So this stuck with me and I kept coming back to it..... and I think you are right and I was wrong (but may be getting 'righter' after shaking off my earlier, wrong, thinking).

First: launching into orbit, yep, the velocity is a 'freebie' and absolute regarding orbital velocity. I missed it because I was thinking about the entire flight (including landing) but that is irrelevant. All that is required is a fixed amount of acceleration to an altitude and velocity, and starting off going with the Earth's rotation would just add or subtract.

The second part is harder for me to see because I am stuck on the fact that 'force' would be lost at launch. And that is fine and well but does not mean anything if there is nothing trying to alter the projectile's initial velocity in the first place. This is what I think I missed or rather kept injecting but does not belong: there is a velocity added or subtracted, so what? Nothing external will exert any force on the projectile to reduce or increase that velocity! The entire path becomes So again, I think you are and were right and I was wrong- the Coriolis effect does reduce to zero as the angle approaches and reaches a direction parallel with the Earth's rotation, any line of latitude. This only applies at the equator but that is what we have been talking about.

Moving away from the equator makes it more complex because I do not think there are any 'straight' lines of latitude anymore that will not cross a curve. Still thinking about that one though.

So thanks for the input and correction- it is always best to be correct as much as can be. Your insomnia turned into my.... afternoonstuckinthethought onmia.

I did go looking for calculating 'accessories', formulas, a spreadsheet or similar but everything I found is commercial and has to be purchased. So much for the easy way out of 'plug 'n chug' calculating. Going to have to do this the hard way and work with the rules and physics.

Thanks again!

Brian

Interesting. I will have to study the Eötvös Effect more. This is why NASA launches to the east the vast majority of the time. Extra 1000 mph is a lot of rocket fuel.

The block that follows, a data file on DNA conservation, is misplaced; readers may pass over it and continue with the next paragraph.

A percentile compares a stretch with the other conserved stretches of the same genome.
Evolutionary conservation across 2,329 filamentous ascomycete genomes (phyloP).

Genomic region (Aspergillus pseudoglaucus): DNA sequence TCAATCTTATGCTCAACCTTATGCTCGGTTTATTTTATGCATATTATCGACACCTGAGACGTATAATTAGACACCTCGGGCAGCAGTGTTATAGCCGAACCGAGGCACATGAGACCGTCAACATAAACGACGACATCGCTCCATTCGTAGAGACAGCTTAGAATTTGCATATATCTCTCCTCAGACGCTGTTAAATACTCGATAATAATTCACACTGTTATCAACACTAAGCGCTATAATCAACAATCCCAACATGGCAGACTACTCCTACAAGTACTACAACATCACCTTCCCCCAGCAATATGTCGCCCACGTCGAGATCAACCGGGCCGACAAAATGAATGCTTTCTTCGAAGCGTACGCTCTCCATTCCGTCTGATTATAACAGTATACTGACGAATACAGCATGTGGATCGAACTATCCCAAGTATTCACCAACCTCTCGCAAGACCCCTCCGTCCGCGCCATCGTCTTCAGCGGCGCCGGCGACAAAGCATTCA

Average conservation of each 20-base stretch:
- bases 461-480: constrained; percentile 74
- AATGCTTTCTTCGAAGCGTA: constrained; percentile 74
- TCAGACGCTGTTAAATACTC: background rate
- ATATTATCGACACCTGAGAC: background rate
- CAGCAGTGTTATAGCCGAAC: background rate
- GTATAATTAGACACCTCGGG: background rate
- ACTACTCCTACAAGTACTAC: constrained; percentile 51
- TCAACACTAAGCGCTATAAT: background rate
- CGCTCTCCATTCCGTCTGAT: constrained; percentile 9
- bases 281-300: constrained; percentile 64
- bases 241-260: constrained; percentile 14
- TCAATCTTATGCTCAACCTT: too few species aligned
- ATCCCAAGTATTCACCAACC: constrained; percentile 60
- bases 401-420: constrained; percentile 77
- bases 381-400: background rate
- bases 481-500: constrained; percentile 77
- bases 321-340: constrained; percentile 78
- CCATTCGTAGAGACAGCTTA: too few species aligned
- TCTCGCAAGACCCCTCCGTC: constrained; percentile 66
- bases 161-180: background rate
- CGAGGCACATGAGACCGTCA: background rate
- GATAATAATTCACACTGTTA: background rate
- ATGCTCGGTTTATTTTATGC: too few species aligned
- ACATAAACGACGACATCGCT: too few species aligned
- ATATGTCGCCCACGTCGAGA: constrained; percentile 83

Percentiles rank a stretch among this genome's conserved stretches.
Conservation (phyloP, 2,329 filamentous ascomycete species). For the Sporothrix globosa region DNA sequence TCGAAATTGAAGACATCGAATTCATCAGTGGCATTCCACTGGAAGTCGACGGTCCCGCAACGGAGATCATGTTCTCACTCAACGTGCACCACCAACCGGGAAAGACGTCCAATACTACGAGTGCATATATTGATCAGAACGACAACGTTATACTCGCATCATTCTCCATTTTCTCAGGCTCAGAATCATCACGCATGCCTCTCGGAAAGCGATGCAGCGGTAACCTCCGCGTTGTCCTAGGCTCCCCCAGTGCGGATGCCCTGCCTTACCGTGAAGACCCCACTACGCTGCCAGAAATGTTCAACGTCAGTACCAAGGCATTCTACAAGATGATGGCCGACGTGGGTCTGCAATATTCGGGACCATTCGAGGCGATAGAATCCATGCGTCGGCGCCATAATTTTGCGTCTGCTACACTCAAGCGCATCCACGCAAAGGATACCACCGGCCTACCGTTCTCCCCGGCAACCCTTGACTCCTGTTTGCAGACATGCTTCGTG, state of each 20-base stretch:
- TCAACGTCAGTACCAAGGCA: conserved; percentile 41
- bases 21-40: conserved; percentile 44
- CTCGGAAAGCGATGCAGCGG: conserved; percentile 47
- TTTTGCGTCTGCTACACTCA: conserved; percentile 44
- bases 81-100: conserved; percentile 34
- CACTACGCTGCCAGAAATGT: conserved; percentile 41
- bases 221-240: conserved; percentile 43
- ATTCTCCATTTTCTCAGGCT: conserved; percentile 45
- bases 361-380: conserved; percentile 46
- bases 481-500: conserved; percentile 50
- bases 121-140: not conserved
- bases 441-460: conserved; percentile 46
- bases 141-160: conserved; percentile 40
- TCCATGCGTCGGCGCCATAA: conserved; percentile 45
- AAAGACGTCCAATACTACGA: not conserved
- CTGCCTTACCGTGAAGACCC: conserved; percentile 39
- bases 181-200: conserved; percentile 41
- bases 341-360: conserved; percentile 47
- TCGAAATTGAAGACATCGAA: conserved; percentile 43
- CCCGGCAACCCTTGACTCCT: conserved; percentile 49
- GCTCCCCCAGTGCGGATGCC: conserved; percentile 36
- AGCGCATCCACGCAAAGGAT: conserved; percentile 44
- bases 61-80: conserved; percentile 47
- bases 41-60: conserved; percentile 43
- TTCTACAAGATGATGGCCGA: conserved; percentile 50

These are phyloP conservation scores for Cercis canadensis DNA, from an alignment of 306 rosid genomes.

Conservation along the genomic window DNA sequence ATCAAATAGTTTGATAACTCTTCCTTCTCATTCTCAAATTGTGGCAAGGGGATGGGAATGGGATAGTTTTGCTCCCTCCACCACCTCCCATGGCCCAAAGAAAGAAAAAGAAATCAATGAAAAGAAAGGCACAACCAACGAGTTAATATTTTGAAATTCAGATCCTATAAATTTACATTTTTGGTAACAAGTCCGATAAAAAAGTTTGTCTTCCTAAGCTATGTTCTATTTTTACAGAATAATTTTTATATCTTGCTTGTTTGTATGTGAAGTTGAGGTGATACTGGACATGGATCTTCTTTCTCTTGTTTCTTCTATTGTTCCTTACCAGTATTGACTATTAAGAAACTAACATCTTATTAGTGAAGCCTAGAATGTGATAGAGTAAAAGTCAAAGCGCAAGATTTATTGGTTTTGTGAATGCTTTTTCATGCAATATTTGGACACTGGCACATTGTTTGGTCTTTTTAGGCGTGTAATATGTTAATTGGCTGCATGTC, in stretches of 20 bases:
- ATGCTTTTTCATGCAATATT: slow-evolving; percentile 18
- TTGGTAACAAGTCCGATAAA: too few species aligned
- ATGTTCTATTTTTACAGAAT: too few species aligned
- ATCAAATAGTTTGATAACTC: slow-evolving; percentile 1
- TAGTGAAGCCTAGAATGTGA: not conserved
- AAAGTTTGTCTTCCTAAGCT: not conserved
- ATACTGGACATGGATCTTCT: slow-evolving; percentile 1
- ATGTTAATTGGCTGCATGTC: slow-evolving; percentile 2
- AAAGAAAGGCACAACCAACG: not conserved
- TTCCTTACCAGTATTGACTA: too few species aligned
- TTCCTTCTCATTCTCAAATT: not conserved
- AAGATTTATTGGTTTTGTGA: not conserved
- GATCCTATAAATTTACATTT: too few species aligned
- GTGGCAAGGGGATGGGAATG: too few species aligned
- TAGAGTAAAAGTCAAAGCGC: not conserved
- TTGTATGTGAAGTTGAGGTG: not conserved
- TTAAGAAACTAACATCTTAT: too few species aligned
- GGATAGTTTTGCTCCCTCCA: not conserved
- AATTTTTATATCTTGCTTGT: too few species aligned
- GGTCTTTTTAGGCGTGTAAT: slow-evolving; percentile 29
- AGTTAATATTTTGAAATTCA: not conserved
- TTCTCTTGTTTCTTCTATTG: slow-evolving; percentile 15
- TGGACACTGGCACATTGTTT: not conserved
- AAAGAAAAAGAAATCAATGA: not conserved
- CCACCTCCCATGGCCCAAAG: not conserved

But I still maintain that the Coriolis Effect is near zero at the equator and more pronounced at the poles due the the difference in the rate of angular movement. I did find a website that agrees with me:

https://www.quora.com/Why-is-the-Coriolis-force-zero-at-the-equator-and-maximum-at-the-poles

The Coriolis force acts in a direction perpendicular to the rotation axis and to the velocity of the body in the rotating frame and is proportional to the object's speed in the rotating frame.

The Coriolis effect is caused by the rotation of the Earth and the inertia of the mass experiencing the effect. Because the Earth completes only one rotation per day, the Coriolis force is quite small, and its effects generally become noticeable only for motions occurring over large distances and long periods of time, such as large-scale movement of air in the atmosphere or water in the ocean. Such motions are constrained by the surface of the earth, so only the horizontal component of the Coriolis force is generally important.

The horizontal deflection effect is greater near the poles and smallest at the equator, **since the rate of change in the diameter of the circles of latitude when travelling north or south, increases the closer the object is to the poles.**

Hey! My insomnia fueled brain farts can't be wrong!